The world has been practicing sustainability and green design practices for perhaps 15 years. It’s a fairly new endeavor, with most of it being ramped up in the past five years or so. What we don’t know yet are the results and ramifications of all this greenness we’re producing. The long-term effects, both good and bad, of green building decisions have not yet been realized. … We don’t know the long-term impacts of sustainable design, and we sure as heck don’t know how it's going to change the planet—that’s going to take a very long time. That is the big issue.

What can—or should—the architecture, design, and construction communities be doing to address this?

The big missing component in much of the green building world is measurement and verification. Go out there and measure and verify green buildings. Yes, we commission them, but that’s before they’re in use. Go back a year later and see if they’re as healthy as they’re supposed to be. Go back two years later and see if the equipment is operating the way it is supposed to be. We need to measure and verify all projects, claims, and other things we anticipate during the design phase. Because this is missing, there is a lot of debate about whether standards like LEED actually result in a verifiably greener building. The real answer is we really don’t know.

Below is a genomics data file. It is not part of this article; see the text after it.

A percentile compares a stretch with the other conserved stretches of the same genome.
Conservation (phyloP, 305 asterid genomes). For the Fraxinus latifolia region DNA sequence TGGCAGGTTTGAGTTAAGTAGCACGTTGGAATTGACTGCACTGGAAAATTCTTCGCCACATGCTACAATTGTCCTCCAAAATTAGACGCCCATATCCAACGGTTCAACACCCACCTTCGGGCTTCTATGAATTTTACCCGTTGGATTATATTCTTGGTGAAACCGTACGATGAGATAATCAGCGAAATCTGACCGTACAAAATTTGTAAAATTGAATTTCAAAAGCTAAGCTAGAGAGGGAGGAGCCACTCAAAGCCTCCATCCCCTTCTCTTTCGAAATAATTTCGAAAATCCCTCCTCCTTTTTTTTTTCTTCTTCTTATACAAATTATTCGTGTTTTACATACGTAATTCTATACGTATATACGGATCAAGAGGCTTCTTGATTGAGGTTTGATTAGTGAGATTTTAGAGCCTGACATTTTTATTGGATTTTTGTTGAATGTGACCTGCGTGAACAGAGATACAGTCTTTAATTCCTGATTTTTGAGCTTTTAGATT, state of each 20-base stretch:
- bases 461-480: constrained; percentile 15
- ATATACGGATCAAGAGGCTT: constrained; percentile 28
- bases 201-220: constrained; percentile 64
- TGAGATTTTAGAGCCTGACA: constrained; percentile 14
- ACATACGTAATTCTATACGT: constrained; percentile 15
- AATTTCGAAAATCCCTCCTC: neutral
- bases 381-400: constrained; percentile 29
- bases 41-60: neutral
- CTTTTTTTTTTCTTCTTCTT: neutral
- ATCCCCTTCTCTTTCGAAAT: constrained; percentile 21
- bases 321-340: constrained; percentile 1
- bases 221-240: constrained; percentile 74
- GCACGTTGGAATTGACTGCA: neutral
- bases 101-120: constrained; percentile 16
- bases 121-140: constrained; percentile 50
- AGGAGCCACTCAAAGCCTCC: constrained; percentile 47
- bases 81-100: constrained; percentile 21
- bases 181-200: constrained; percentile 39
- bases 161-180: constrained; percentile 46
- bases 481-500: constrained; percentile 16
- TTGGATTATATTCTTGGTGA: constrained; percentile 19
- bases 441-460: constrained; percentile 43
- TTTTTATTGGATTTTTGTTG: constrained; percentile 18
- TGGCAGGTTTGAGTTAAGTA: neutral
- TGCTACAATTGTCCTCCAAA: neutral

Having been instrumental in the development of the LEED program, what do you consider to be the biggest benefits and challenges of the program?

Before LEED was developed, people could claim to have a green building but there was no way to verify it. The program gives you a way to quantify or benchmark a building’s greenness. By having a benchmark, there is a way to say it meets this set of criteria and according to that set, it is a green building.